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Alkylglycerone phosphate synthase (AGPS)

Studies in patient samples and mice suggest inhibiting AGPS could help treat cancer. In tumor samples from patients with breast cancer, AGPS levels were higher than those in matched normal tissues. In human breast cancer and melanoma cell lines, small hairpin RNA against AGPS decreased motility, growth and invasiveness compared with control shRNA. In mouse xenograft models of breast cancer or melanoma, shRNA knockdown of AGPS decreased tumor growth compared with no knockdown. Next steps include conducting further studies to characterize the role of AGPS in cancer cell metabolism and developing small molecule inhibitors.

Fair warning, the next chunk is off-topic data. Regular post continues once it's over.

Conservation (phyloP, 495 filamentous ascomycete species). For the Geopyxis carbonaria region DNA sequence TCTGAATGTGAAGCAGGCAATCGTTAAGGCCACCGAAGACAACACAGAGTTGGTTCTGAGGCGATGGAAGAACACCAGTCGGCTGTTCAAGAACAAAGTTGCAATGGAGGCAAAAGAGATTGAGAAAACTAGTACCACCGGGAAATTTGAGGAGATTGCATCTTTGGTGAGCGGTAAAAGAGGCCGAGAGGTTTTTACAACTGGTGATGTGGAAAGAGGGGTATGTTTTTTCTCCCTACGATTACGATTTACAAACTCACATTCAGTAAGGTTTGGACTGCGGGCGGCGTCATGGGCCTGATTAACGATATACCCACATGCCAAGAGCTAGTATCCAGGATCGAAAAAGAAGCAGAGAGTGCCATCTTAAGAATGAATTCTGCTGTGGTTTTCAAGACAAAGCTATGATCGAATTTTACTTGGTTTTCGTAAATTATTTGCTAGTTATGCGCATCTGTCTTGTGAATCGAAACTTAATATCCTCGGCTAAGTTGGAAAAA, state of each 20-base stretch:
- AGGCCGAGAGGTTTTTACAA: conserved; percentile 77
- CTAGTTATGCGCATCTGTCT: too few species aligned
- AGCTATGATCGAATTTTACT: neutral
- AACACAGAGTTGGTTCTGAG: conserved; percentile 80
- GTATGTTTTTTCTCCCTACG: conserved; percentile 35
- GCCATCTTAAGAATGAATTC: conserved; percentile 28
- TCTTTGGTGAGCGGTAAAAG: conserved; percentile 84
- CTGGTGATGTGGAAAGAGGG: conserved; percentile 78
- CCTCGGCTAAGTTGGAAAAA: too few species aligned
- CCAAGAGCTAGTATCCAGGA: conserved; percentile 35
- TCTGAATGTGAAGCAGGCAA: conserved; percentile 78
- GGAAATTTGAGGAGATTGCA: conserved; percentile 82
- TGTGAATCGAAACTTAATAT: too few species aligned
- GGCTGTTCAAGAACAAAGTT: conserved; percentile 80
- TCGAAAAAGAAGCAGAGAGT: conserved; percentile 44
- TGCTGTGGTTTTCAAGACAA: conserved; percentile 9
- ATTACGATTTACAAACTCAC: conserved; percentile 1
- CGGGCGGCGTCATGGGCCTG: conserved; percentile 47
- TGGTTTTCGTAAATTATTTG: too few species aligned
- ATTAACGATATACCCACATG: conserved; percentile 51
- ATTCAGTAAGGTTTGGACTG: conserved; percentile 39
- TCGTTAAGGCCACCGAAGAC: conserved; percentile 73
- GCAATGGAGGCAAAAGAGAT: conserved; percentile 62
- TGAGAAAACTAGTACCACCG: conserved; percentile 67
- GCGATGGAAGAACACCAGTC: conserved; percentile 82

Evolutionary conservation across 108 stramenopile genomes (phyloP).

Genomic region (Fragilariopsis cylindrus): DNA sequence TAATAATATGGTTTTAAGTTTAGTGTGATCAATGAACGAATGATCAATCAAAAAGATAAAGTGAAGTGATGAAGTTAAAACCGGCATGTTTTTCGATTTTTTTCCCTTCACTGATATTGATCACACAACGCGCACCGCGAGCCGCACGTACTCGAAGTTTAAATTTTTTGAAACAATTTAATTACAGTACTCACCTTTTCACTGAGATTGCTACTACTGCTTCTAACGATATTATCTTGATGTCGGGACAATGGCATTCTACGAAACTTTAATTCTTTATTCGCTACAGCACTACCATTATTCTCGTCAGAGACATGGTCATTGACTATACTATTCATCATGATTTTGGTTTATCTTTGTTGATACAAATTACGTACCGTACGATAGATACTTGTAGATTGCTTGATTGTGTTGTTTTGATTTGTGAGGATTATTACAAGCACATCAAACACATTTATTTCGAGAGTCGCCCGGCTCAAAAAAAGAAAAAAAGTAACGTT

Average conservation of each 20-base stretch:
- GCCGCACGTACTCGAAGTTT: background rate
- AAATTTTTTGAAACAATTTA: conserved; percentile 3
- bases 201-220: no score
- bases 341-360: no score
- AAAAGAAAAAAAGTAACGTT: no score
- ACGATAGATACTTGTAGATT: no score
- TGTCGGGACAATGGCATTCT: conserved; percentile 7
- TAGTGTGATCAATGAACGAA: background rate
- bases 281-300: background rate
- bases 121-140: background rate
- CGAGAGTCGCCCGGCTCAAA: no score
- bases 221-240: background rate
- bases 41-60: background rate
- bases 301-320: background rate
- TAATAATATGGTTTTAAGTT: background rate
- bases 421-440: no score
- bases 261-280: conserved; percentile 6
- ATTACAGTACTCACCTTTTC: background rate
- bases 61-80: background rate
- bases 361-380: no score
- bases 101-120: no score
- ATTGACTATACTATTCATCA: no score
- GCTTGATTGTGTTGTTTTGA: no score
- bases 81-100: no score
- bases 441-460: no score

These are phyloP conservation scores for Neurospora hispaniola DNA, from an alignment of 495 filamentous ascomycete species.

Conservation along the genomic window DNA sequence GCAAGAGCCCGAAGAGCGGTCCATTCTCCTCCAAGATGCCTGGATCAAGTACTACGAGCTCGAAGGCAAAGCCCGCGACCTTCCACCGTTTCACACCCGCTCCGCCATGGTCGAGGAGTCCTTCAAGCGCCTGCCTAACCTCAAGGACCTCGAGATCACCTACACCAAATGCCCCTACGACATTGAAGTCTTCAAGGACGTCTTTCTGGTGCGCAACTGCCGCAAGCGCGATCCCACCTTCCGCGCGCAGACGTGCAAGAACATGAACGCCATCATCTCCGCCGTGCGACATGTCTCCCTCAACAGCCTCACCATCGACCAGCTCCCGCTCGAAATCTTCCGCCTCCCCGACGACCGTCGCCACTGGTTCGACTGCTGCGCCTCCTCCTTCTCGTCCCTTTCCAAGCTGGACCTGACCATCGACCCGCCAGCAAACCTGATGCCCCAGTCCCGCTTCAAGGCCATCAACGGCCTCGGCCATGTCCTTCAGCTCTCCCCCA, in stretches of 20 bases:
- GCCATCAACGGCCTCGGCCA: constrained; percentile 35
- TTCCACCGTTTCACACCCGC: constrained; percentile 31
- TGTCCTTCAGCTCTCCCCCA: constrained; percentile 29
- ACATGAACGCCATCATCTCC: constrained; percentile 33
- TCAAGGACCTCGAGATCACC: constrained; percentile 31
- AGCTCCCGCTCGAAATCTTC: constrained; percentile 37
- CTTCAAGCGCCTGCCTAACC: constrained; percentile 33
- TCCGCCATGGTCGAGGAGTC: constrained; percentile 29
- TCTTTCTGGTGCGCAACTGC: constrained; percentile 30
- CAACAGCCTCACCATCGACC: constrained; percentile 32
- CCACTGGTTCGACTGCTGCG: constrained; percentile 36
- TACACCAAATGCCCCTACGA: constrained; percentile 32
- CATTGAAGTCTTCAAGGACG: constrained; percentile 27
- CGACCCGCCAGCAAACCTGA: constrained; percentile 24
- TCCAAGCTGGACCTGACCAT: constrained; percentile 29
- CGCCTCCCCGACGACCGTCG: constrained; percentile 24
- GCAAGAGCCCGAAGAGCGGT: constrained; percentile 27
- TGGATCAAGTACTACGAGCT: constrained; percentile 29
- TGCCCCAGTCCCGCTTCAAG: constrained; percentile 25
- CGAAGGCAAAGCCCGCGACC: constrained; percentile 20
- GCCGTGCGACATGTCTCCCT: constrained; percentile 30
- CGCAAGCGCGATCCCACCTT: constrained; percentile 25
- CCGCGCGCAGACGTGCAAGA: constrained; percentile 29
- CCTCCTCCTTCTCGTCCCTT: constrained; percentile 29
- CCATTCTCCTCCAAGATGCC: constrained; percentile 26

SciBX 6(37); doi:10.1038/scibx.2013.1021
Published online Sept. 26, 2013

Unpatented; licensing status not applicable

Benjamin, D.I. et al. Proc. Natl. Acad. Sci. USA; published online Aug. 26, 2013;
Contact: Daniel K. Nomura, University of California, Berkeley, Calif.